In contrast, primary/treated samples, which were exposed to neoadjuvant chemotherapy (NACT) prior to surgery, did not exhibit increased numbers of mutations, neoantigens, or expressed neoantigens, and in fact trended toward decreased neoantigen expression. The five primary/treated samples, all from solid tissue resections, harbored a median of 16 (9–89) expressed neoantigens compared to the median of 44 (39–60) observed in primary/untreated solid tissue samples, due to both fewer neoantigens in the DNA (median of 85 (36–306) vs. 130 (108–150)) and a lower rate of expression (median 19 (14–37) vs. 39 (36–42)% of neoantigens). This trend did not reach significance (Mann-Whitney p=0.08).

Chemotherapy signatures weakly contribute to neoantigen burden at relapse

While we cannot determine with certainty whether any particular mutation was chemotherapy-induced, we can estimate the fraction of mutations and neoantigens attributable to each signature in a sample (Fig. 3 and Additional file 4: Figure S11).
Fig. 3
Fig. 3

Contribution of key SNV signatures, MNVs, and indels on mutations (left), neoantigens (center), and expressed neoantigens (right). The Chemo category combines the contributions from the chemotherapy signatures. COSMIC signature numbers are in parentheses. The Other SNV category represents SNVs not accounted for by the signatures shown. Bars give the mean, and points indicate individual samples

Similarly to results reported by Patch et al., the most prevalent mutational signatures in this cohort were COSMIC Signature (3), associated with BRCA disruption, Signature (8), of unknown etiology, and Signature (1), associated with spontaneous deamination of 5-methylcytosine, a slow process active in healthy tissue that correlates with age. These signatures together accounted for a median of 67% (95% CI 66–69) of mutations, 58% (56–61) of neoantigens, and 68% (67–71) expressed neoantigens across samples. These rates did not substantially differ with chemotherapy treatment.

The chemotherapy signatures accounted for a small but detectable part of the increased neoantigen burden of relapse samples. In primary/untreated samples, which indicate the background rate of chance attribution, chemotherapy mutational signatures accounted for a mean 2% of mutations (range 0–8), 2% (0–7) of the neoantigens, and 2% (0–8) of the expressed neoantigens. In each of the five primary/treated samples, less than 1% of the mutation, neoantigen, and expressed neoantigen burdens were attributed to chemotherapy signatures. For the relapse/treated samples, chemotherapy signatures accounted for a mean of 6% (range 0–21) of the mutations, 5% (0–15) of the neoantigens, and 5% (0–16) of the expressed neoantigens. The highest attribution to chemotherapy signatures occurred in sample AOCS-092-3-3, a relapse/treated sample from a patient who received two lines of carboplatin and three lines of cisplatin, the most in the cohort. For this sample, 21% (or approximately 3200 of 15,491) of the SNVs, 15% (9 of 61) of the neoantigens, and 16% (5 of 30) of the expressed neoantigens were attributed to chemotherapy signatures.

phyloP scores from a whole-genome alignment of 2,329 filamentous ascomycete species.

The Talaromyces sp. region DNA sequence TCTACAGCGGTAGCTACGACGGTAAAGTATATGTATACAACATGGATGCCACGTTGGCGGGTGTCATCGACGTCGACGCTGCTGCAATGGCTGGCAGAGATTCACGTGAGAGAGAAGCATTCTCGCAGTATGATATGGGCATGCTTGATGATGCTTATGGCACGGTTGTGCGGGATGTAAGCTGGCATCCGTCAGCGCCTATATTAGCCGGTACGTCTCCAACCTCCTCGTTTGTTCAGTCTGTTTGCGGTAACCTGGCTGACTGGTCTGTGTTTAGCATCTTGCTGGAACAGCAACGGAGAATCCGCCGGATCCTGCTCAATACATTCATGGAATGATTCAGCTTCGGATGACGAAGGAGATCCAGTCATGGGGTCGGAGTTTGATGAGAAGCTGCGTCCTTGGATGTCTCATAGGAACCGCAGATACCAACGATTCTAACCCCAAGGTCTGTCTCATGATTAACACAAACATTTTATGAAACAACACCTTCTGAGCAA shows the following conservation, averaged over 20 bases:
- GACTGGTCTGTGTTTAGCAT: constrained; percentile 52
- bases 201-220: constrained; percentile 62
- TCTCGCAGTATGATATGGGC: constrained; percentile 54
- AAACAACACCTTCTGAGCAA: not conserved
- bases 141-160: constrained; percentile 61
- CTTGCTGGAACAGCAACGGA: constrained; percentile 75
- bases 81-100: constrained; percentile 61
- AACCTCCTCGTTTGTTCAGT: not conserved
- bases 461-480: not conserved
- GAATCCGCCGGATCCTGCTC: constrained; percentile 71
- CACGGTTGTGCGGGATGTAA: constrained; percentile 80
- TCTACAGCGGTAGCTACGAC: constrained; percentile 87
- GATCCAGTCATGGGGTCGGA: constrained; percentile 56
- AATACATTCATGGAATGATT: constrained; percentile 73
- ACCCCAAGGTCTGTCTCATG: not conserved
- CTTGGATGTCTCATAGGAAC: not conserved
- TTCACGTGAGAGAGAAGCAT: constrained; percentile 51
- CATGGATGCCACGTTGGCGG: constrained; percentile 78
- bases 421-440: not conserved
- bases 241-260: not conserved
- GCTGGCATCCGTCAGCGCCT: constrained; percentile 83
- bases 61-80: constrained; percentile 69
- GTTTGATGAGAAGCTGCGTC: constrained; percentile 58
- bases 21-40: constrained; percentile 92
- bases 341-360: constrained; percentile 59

Signature deconvolution considers only SNVs, but studies of platinum-induced mutations have also reported increases in the rate of dinucleotide variants and indels. Indeed, we observed more MNVs overall and specifically the platinum-associated MNVs CTAC and CAAC reported by Meier et al. [22] in treated patients in both absolute count and as a fraction of mutational burden (p<10−6 for all tests). Sample AOCS-092-3-3, previously found to have the most chemotherapy-signature SNVs, also had the most platinum-associated dinucleotide variants and the second-most MNVs overall. This sample harbored 59 CTAC or CAAC mutations, compared to a mean of 3.2 (2.2–4.4) across all samples. Treated samples also harbored more indels in terms of absolute count (p=10−4). Overall, while MNVs and indels generate more neoantigens per mutation than SNVs, they are rare, comprising less than 3% of the mutational burden and 13% of the neantigens in every sample (Fig. 3), making it unlikely that chemotherapy-induced MNVs and indels have a large impact on neoantigen burden.

Discussion

In this analysis of neoantigens predicted from DNA and RNA sequencing of ovarian cancer tumor and ascites samples, relapse samples obtained after chemotherapy exposure had a median of 78% more expressed neoantigens than untreated primary samples. However, putative chemotherapy mutational signatures accounted for no more than 16% of the expressed neoantigen burden in any sample. Most of the increase was instead attributable to mutagenic processes already at work in the primary samples, including COSMIC Signature (3) BRCA and Signature (8) Unknown etiology.

It is likely that many of the mutations considered unique to the relapse/treated samples were actually present before treatment, but were confined to too few cells to be detected. After surgery and adjuvant chemotherapy, outgrowth of a subclone would bring such private mutations to population levels detectable by bulk sequencing in the relapse/treated samples. Consistent with this interpretation, NACT-treated samples, which were exposed to chemotherapy as large tumors and for a short duration (typically 3 cycles), did not show increased mutation or neoantigen burden over untreated samples and had very few mutations attributed to chemotherapy.